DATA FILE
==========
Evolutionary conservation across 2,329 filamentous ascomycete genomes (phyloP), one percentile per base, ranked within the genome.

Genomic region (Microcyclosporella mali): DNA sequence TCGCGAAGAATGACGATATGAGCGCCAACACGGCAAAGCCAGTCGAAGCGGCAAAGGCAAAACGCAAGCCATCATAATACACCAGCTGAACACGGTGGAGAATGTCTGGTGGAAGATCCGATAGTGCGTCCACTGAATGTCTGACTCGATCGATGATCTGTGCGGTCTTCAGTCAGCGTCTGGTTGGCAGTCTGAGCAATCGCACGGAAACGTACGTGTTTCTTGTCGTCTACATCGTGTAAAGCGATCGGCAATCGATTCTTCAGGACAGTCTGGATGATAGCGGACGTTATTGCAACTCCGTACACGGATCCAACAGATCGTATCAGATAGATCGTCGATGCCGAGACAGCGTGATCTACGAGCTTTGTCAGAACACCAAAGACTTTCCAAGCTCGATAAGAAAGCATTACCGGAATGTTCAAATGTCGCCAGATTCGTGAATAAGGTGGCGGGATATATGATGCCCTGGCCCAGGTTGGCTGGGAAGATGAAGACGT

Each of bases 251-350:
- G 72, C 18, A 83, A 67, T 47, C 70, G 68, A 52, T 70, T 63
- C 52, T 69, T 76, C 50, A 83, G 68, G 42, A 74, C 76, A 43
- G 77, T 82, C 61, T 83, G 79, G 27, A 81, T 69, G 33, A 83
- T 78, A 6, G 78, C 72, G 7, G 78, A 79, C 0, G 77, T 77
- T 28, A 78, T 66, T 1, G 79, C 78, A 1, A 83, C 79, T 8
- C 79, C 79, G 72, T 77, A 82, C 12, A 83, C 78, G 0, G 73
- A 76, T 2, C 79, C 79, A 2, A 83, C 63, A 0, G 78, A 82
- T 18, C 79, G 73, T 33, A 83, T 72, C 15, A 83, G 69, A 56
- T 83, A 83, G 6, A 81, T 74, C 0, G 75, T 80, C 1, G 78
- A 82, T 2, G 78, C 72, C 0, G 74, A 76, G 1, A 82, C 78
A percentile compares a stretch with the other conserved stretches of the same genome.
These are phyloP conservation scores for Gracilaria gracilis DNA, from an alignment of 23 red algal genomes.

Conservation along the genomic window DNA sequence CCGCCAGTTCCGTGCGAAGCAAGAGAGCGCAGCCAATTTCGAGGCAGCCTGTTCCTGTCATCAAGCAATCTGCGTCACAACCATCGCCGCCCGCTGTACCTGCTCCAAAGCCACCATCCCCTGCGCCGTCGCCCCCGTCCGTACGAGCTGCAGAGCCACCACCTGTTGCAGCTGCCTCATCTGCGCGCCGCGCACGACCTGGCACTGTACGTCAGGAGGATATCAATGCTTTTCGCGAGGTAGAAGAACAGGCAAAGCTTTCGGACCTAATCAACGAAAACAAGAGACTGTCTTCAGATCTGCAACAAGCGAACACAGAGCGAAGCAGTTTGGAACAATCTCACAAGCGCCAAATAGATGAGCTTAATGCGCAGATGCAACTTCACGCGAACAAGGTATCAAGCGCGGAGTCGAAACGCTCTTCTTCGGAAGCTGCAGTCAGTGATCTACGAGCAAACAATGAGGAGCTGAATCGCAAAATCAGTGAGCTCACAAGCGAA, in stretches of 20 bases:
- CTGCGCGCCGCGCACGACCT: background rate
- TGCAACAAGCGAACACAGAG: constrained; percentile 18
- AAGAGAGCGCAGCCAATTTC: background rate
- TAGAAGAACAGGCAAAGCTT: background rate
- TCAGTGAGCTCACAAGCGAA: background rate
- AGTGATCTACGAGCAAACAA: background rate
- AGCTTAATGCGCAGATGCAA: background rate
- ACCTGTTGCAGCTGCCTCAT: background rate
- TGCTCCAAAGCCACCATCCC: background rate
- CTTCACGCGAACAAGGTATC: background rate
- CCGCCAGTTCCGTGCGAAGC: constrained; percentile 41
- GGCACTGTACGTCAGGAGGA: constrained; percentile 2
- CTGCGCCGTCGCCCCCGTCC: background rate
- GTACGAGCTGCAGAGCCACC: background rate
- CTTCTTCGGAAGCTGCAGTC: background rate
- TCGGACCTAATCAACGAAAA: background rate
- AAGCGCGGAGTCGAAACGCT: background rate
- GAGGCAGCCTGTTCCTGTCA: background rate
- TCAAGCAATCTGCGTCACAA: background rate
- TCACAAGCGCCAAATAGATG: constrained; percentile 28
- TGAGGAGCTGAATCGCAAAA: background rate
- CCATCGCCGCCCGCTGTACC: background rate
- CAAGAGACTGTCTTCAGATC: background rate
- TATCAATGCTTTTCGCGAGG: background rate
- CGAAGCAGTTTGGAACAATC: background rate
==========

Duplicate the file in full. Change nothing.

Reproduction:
Evolutionary conservation across 2,329 filamentous ascomycete genomes (phyloP), one percentile per base, ranked within the genome.

Genomic region (Microcyclosporella mali): DNA sequence TCGCGAAGAATGACGATATGAGCGCCAACACGGCAAAGCCAGTCGAAGCGGCAAAGGCAAAACGCAAGCCATCATAATACACCAGCTGAACACGGTGGAGAATGTCTGGTGGAAGATCCGATAGTGCGTCCACTGAATGTCTGACTCGATCGATGATCTGTGCGGTCTTCAGTCAGCGTCTGGTTGGCAGTCTGAGCAATCGCACGGAAACGTACGTGTTTCTTGTCGTCTACATCGTGTAAAGCGATCGGCAATCGATTCTTCAGGACAGTCTGGATGATAGCGGACGTTATTGCAACTCCGTACACGGATCCAACAGATCGTATCAGATAGATCGTCGATGCCGAGACAGCGTGATCTACGAGCTTTGTCAGAACACCAAAGACTTTCCAAGCTCGATAAGAAAGCATTACCGGAATGTTCAAATGTCGCCAGATTCGTGAATAAGGTGGCGGGATATATGATGCCCTGGCCCAGGTTGGCTGGGAAGATGAAGACGT

Each of bases 251-350:
- G 72, C 18, A 83, A 67, T 47, C 70, G 68, A 52, T 70, T 63
- C 52, T 69, T 76, C 50, A 83, G 68, G 42, A 74, C 76, A 43
- G 77, T 82, C 61, T 83, G 79, G 27, A 81, T 69, G 33, A 83
- T 78, A 6, G 78, C 72, G 7, G 78, A 79, C 0, G 77, T 77
- T 28, A 78, T 66, T 1, G 79, C 78, A 1, A 83, C 79, T 8
- C 79, C 79, G 72, T 77, A 82, C 12, A 83, C 78, G 0, G 73
- A 76, T 2, C 79, C 79, A 2, A 83, C 63, A 0, G 78, A 82
- T 18, C 79, G 73, T 33, A 83, T 72, C 15, A 83, G 69, A 56
- T 83, A 83, G 6, A 81, T 74, C 0, G 75, T 80, C 1, G 78
- A 82, T 2, G 78, C 72, C 0, G 74, A 76, G 1, A 82, C 78
A percentile compares a stretch with the other conserved stretches of the same genome.
These are phyloP conservation scores for Gracilaria gracilis DNA, from an alignment of 23 red algal genomes.

Conservation along the genomic window DNA sequence CCGCCAGTTCCGTGCGAAGCAAGAGAGCGCAGCCAATTTCGAGGCAGCCTGTTCCTGTCATCAAGCAATCTGCGTCACAACCATCGCCGCCCGCTGTACCTGCTCCAAAGCCACCATCCCCTGCGCCGTCGCCCCCGTCCGTACGAGCTGCAGAGCCACCACCTGTTGCAGCTGCCTCATCTGCGCGCCGCGCACGACCTGGCACTGTACGTCAGGAGGATATCAATGCTTTTCGCGAGGTAGAAGAACAGGCAAAGCTTTCGGACCTAATCAACGAAAACAAGAGACTGTCTTCAGATCTGCAACAAGCGAACACAGAGCGAAGCAGTTTGGAACAATCTCACAAGCGCCAAATAGATGAGCTTAATGCGCAGATGCAACTTCACGCGAACAAGGTATCAAGCGCGGAGTCGAAACGCTCTTCTTCGGAAGCTGCAGTCAGTGATCTACGAGCAAACAATGAGGAGCTGAATCGCAAAATCAGTGAGCTCACAAGCGAA, in stretches of 20 bases:
- CTGCGCGCCGCGCACGACCT: background rate
- TGCAACAAGCGAACACAGAG: constrained; percentile 18
- AAGAGAGCGCAGCCAATTTC: background rate
- TAGAAGAACAGGCAAAGCTT: background rate
- TCAGTGAGCTCACAAGCGAA: background rate
- AGTGATCTACGAGCAAACAA: background rate
- AGCTTAATGCGCAGATGCAA: background rate
- ACCTGTTGCAGCTGCCTCAT: background rate
- TGCTCCAAAGCCACCATCCC: background rate
- CTTCACGCGAACAAGGTATC: background rate
- CCGCCAGTTCCGTGCGAAGC: constrained; percentile 41
- GGCACTGTACGTCAGGAGGA: constrained; percentile 2
- CTGCGCCGTCGCCCCCGTCC: background rate
- GTACGAGCTGCAGAGCCACC: background rate
- CTTCTTCGGAAGCTGCAGTC: background rate
- TCGGACCTAATCAACGAAAA: background rate
- AAGCGCGGAGTCGAAACGCT: background rate
- GAGGCAGCCTGTTCCTGTCA: background rate
- TCAAGCAATCTGCGTCACAA: background rate
- TCACAAGCGCCAAATAGATG: constrained; percentile 28
- TGAGGAGCTGAATCGCAAAA: background rate
- CCATCGCCGCCCGCTGTACC: background rate
- CAAGAGACTGTCTTCAGATC: background rate
- TATCAATGCTTTTCGCGAGG: background rate
- CGAAGCAGTTTGGAACAATC: background rate